Is the bubble about to burst? Not likely: OPINION

While the high-end market booms, the rest of the market is still chastened

TRD New York /
Oct.October 10, 2015 04:00 PM

Real estate records are being set left and right. Listings in NYC are pushing past the $100 million mark, and office space is leasing as high as $300 a square foot. But does that mean a bubble is building? Probably not, argues Bruce Batkin CEO and co-founder of Terra Capital Partners.

In a Barrons piece, Batkin claims that while the top of the market has in many cases surpassed the peaks of the last bubble, the rest of the market is still catching up.

“These price increases have been fueled by investors’ search for yield in a low interest-rate environment and by foreign investors seeking a haven and diversification,” he writes. “Some see this as a sign that U.S. real estate is repeating its climb into bubble territory and is headed for another crash.”

But, he says, outside of the luxury market, home prices have actually risen at a slow pace, and have not fully recovered from the downturn. And according to the S&P/Case-Shiller Composite 10-Home Price Index, home prices remained 15 percent below their April 2006 peak as of July.

Moreover, new-home construction is not back to where it was before the recession. Currently, there are 739,000 new single-family starts annually – 60 percent below the 2006 peak.

“For investors, the message is clear,” Batkin concludes. “Nearly 10 years after the bubble began, they will find a chastened and more disciplined market in which to participate.” [Barrons]Christopher Cameron


Related Articles

arrow_forward_ios
Left, Xi Jinping in October 2013; right, UBS Chairman Axel Weber. (Credit left to right Antilong Wikimedia Commons; Policy Exchange; back photo by Ministério da Indústria, Comércio Exterior e Serviços)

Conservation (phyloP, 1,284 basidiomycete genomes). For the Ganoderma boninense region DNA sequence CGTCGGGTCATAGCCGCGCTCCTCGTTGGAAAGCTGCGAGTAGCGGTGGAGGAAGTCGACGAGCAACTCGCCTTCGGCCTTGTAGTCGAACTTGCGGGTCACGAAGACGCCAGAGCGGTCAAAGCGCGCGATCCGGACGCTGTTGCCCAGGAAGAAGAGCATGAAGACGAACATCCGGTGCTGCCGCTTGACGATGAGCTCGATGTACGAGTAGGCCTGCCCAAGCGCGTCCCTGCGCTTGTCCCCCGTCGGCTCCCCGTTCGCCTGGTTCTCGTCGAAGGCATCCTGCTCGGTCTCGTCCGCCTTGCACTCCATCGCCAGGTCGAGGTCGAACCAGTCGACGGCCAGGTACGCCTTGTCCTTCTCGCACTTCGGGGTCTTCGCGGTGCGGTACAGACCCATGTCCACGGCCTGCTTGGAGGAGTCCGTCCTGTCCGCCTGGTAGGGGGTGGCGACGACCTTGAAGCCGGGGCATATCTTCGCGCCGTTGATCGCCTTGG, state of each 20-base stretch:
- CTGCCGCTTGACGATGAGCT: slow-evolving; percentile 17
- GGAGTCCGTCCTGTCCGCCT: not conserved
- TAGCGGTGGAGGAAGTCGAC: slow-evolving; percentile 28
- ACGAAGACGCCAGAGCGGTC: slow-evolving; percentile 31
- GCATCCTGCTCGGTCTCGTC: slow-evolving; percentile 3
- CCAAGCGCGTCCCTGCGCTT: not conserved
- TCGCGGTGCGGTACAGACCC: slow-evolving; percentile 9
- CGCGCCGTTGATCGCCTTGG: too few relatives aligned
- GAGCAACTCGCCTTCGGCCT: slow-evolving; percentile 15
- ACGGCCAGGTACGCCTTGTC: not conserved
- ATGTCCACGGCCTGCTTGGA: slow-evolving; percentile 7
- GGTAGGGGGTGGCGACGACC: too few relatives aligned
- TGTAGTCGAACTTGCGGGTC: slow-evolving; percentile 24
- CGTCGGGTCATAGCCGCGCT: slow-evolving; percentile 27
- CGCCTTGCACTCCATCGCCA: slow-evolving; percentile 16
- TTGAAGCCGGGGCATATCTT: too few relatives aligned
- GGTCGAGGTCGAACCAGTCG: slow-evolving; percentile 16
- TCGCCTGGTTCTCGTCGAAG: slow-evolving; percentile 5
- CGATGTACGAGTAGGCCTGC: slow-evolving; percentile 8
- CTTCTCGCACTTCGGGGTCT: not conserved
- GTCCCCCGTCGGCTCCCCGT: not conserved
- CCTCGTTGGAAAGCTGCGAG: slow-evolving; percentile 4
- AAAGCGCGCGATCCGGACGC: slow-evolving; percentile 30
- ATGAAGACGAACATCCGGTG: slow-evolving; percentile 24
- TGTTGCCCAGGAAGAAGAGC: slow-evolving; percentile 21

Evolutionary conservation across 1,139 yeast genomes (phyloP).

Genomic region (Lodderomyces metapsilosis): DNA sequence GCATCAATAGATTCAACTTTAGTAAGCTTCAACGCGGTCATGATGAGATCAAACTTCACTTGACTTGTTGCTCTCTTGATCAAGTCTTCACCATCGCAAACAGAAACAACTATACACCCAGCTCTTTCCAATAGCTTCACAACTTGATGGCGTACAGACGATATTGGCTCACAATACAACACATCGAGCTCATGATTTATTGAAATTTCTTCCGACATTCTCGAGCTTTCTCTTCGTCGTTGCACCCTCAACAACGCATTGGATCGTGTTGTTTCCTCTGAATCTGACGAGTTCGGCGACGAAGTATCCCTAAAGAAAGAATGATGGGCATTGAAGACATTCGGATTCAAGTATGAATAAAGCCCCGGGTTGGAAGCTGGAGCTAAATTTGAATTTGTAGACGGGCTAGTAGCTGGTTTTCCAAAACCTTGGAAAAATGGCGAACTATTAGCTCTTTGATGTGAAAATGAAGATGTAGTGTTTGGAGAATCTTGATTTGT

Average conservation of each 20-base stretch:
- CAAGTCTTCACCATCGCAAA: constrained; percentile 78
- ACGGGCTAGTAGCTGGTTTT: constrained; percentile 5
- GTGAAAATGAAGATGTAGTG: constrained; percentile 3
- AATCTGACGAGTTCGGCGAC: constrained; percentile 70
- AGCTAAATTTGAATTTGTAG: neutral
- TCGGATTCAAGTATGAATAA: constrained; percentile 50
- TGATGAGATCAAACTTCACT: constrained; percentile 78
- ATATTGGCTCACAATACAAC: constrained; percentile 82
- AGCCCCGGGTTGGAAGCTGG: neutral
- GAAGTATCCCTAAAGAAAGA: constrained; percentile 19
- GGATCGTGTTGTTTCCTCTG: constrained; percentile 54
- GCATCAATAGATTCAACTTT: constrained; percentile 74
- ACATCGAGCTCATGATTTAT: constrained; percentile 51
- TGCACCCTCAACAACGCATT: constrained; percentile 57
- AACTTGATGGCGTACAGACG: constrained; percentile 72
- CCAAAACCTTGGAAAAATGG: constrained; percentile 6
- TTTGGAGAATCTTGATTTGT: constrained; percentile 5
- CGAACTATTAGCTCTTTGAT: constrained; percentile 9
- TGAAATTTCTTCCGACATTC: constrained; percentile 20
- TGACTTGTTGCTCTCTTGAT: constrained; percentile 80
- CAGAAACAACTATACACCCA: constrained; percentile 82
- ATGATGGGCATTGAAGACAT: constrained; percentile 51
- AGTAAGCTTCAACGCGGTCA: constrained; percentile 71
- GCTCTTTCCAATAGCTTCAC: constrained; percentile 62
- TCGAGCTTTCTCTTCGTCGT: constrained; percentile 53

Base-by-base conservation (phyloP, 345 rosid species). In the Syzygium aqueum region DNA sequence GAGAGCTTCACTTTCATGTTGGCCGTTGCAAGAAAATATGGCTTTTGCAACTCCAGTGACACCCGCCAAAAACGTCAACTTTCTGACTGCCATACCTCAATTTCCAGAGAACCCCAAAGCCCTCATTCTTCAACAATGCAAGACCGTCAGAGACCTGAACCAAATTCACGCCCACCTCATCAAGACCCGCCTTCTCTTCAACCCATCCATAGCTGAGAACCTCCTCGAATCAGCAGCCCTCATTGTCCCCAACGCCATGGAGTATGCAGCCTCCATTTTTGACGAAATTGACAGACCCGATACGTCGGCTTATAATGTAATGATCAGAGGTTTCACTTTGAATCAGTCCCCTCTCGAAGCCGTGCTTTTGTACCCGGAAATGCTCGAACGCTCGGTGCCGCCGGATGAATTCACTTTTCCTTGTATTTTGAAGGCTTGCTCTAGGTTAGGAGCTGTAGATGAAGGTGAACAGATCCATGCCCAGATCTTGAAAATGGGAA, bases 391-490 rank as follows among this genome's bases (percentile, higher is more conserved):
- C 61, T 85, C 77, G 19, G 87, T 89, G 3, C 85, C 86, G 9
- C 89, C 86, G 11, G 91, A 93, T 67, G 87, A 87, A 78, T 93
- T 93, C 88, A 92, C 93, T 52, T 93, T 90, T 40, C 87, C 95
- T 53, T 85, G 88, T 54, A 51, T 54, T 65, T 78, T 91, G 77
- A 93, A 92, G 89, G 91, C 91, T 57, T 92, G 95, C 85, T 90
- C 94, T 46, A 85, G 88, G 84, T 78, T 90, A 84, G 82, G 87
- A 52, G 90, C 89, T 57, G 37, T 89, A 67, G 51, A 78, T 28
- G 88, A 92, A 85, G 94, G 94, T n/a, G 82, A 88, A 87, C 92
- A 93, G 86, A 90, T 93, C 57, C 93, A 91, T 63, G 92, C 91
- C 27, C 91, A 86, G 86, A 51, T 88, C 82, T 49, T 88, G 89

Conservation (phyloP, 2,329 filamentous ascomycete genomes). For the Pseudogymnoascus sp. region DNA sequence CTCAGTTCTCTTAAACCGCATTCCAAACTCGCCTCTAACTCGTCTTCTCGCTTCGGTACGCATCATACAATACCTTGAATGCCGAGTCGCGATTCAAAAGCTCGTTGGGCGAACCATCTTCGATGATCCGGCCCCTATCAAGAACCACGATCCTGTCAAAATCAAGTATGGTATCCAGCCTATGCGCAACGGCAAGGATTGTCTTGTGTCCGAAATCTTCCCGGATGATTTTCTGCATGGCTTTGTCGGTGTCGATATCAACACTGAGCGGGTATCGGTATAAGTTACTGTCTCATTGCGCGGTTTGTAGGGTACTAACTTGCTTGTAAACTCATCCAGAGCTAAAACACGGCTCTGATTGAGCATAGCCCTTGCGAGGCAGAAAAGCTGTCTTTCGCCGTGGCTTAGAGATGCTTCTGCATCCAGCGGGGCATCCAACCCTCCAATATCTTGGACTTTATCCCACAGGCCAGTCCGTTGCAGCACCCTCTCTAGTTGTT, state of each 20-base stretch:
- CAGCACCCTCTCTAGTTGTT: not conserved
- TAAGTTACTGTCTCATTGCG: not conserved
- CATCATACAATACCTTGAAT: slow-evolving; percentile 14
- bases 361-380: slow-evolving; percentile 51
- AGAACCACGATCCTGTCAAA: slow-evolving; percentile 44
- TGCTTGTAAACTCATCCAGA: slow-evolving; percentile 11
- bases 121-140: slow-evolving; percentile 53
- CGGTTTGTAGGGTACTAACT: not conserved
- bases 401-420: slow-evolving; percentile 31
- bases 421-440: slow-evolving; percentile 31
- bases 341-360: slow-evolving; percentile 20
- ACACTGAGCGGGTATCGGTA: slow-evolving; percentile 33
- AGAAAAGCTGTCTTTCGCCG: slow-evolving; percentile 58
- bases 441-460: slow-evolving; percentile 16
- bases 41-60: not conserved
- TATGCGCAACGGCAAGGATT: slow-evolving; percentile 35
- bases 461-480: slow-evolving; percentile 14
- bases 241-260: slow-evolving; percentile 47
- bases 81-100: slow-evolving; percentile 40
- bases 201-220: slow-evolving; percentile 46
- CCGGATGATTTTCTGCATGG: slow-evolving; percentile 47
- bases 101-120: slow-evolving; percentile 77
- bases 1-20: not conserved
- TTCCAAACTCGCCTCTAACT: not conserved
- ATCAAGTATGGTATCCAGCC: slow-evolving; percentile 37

Davos recap: China’s winning and watch out for correction

No American cities made USB's annual "bubble risk" index this year, though several of the U.S. cities like San Francisco, LA, and, of course, New York are in the midst of local housing crises. (Pixabay)

Here’s why American cities are safe from housing bubble speculation

UBS' annual Real Estate Bubble Index uses historical and current data to locate possible global housing bubbles. In 2017, there are eight bubble risks. (Pixabay)

Bubble risk: Watch out if you’re investing in one of these eight cities

From the archives: How high can it go?

From the archives: How high can it go?

A man looks out from an opening in a wall as residential buildings stand in the distance in the Jiading district of Shanghai, China, on Monday, April 11, 2016. China's economy stabilized last quarter and gathered pace in March as a surge in new credit helped the property sector rebound while raising fresh question marks over the sustainability of the debt-fueled expansion. Photographer: Qilai Shen/Bloomberg via Getty Images

Fears are mounting that China’s housing bubble will burst

New York City not in danger of housing bubble: UBS

New York City not in danger of housing bubble: UBS

There’s one big reason why this housing bubble “can only go so far”

There’s one big reason why this housing bubble “can only go so far”

“This is a bubble. A very big bubble. And it is going to end in tears”: Economist

“This is a bubble. A very big bubble. And it is going to end in tears”: Economist

arrow_forward_ios